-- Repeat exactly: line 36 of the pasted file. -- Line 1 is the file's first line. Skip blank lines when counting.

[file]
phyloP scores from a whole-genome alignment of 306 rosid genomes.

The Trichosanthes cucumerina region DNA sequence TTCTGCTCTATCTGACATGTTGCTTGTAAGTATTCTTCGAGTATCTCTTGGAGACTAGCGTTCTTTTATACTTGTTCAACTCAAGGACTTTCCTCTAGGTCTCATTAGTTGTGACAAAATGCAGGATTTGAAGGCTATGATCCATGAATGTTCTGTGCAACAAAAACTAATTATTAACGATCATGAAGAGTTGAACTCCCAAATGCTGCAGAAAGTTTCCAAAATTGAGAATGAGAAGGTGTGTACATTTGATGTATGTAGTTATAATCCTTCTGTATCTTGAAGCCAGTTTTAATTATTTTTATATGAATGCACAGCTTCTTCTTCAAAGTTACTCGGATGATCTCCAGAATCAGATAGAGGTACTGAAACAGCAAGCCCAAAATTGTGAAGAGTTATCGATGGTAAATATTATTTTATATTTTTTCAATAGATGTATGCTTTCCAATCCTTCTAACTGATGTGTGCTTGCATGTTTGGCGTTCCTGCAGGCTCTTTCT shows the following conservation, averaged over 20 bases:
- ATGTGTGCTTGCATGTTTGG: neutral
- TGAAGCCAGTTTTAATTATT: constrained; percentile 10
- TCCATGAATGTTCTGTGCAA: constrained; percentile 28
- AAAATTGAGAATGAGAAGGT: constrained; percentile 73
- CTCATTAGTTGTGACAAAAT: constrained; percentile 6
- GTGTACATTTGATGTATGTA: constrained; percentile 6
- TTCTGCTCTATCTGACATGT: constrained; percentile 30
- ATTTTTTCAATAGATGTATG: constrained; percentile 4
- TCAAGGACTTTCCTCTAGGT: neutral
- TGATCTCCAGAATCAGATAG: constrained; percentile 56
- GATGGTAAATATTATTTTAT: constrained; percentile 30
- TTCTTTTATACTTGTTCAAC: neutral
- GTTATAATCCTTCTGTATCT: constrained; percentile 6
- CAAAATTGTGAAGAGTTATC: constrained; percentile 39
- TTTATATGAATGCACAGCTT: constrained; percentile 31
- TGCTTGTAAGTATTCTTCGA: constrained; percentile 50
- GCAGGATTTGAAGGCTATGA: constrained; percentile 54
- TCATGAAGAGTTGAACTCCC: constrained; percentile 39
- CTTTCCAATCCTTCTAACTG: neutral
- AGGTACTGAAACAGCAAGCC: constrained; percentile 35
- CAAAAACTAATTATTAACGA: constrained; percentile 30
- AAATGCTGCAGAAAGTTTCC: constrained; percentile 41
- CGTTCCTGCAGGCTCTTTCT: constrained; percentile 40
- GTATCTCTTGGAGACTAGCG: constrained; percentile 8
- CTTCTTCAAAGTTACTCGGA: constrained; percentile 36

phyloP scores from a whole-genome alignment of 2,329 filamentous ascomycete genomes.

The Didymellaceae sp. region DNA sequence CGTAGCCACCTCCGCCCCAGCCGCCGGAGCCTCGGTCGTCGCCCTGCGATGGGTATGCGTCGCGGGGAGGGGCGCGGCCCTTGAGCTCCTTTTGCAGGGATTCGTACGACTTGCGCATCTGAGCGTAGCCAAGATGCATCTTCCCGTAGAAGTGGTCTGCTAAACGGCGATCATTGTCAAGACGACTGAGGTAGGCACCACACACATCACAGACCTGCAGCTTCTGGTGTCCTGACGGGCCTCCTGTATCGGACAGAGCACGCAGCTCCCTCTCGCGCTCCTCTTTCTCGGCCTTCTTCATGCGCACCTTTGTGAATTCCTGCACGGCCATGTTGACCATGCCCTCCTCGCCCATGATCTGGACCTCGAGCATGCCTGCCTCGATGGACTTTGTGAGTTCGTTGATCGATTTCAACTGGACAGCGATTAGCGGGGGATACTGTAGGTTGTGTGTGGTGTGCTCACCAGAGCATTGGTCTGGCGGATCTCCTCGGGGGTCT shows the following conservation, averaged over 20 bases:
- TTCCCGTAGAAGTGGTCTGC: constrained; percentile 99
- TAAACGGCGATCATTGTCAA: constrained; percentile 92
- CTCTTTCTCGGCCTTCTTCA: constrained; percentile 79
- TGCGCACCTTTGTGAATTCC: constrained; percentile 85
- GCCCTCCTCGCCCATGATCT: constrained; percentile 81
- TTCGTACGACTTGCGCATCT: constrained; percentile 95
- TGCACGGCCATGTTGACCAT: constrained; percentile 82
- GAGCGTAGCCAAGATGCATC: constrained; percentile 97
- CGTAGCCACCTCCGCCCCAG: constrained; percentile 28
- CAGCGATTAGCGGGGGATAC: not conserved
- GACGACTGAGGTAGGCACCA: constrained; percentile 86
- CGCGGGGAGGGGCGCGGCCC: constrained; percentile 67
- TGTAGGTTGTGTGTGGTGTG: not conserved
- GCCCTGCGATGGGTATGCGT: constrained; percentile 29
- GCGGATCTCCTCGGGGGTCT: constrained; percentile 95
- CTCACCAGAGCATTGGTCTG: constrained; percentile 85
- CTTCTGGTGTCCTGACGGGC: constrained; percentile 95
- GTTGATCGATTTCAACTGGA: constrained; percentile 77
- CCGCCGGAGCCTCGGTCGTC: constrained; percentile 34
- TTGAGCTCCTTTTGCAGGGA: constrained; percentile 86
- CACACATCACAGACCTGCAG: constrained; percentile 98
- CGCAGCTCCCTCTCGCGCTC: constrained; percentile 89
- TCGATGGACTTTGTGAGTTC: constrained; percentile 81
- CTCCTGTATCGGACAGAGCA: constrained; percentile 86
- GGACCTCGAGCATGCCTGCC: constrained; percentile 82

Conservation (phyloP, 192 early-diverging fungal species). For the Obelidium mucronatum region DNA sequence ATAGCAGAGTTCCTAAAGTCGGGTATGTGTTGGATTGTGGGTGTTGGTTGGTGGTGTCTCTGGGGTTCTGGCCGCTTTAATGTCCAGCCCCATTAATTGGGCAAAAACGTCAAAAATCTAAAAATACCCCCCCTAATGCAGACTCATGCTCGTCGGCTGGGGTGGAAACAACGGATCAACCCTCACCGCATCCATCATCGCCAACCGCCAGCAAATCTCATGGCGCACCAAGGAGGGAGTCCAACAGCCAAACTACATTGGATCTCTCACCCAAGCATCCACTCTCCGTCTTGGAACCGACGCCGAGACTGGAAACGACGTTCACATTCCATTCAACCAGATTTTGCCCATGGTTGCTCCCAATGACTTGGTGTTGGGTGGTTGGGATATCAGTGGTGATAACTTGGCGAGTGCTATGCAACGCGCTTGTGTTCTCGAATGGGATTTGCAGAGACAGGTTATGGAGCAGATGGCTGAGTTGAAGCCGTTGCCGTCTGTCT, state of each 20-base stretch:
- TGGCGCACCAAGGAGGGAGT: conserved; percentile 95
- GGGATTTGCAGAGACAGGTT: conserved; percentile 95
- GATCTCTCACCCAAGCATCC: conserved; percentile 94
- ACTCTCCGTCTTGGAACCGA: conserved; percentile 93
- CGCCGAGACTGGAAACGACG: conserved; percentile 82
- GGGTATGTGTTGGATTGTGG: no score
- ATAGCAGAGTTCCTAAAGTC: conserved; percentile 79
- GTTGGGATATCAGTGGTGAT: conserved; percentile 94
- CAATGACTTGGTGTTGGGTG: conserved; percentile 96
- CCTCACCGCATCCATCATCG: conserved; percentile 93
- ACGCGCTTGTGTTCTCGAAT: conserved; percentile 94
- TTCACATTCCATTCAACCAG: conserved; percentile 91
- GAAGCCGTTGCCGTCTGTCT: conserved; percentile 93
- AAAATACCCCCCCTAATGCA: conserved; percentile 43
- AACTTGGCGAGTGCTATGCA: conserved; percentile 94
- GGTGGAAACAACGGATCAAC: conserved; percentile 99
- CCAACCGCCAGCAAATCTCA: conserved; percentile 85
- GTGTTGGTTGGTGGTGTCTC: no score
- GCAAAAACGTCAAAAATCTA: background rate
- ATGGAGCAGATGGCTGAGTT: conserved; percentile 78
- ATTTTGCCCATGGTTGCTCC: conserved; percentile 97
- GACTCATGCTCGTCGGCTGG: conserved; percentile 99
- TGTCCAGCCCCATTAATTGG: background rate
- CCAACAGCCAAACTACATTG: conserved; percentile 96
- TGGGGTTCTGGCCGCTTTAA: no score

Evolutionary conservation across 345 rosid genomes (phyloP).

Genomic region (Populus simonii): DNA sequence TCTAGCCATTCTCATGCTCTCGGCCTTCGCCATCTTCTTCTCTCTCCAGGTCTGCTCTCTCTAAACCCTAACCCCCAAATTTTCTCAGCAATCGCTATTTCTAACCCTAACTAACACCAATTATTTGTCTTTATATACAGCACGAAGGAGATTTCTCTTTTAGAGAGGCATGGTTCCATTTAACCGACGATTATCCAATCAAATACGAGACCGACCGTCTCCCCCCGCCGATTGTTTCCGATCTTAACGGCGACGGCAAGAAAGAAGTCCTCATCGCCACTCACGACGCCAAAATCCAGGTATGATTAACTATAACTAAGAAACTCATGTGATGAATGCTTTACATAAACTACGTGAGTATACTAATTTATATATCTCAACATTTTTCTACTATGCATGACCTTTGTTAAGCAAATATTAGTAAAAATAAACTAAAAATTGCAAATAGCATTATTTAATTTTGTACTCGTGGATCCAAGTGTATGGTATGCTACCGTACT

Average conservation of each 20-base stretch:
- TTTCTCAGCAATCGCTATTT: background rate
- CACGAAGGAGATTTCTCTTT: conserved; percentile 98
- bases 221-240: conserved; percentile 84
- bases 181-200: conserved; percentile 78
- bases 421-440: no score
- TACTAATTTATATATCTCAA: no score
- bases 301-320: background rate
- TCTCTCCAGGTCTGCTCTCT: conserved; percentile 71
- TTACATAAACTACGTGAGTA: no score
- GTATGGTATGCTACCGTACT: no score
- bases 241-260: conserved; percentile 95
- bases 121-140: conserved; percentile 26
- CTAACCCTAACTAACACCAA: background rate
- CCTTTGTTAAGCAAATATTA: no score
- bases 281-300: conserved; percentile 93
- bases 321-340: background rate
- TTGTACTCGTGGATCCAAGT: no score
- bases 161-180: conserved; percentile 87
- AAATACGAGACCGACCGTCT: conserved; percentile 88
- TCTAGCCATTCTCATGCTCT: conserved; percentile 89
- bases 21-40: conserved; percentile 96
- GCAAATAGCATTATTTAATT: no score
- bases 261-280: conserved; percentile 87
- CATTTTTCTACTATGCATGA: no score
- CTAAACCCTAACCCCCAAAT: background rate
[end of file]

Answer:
- TGCACGGCCATGTTGACCAT: constrained; percentile 82